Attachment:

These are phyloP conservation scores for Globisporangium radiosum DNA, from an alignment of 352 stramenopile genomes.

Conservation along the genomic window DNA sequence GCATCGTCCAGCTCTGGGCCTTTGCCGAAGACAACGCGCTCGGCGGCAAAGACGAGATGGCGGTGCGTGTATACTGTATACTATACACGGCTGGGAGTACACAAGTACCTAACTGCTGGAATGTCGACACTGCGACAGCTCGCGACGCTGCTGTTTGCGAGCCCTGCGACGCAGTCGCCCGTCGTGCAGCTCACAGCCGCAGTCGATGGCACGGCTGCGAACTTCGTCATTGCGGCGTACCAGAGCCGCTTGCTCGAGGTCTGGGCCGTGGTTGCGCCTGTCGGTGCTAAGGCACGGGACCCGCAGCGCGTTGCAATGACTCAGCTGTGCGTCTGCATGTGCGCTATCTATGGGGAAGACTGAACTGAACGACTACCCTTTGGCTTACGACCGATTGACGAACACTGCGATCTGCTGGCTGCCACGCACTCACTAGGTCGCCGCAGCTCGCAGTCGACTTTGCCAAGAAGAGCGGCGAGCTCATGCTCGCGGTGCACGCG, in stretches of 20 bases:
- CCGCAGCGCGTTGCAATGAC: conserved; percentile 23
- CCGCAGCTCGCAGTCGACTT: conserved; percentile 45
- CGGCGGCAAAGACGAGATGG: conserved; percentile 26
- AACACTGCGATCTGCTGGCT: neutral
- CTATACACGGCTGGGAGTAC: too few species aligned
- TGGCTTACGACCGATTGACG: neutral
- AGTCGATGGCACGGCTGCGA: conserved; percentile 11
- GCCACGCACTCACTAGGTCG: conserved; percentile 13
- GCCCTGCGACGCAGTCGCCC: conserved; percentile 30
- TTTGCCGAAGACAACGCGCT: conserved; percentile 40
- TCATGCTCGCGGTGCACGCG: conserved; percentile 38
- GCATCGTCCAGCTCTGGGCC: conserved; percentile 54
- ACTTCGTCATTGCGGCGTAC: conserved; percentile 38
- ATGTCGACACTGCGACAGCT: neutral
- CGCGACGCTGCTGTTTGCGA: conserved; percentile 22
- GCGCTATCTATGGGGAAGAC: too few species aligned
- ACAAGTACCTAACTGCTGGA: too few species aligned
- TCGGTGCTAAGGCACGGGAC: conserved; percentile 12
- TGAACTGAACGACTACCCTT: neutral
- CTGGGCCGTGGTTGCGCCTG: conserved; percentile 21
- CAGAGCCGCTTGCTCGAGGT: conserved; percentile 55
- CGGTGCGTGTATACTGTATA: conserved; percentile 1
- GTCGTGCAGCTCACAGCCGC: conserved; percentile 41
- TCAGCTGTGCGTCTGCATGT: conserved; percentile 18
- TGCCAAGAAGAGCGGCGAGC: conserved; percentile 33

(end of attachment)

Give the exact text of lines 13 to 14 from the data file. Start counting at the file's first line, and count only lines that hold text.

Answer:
- TCATGCTCGCGGTGCACGCG: conserved; percentile 38
- GCATCGTCCAGCTCTGGGCC: conserved; percentile 54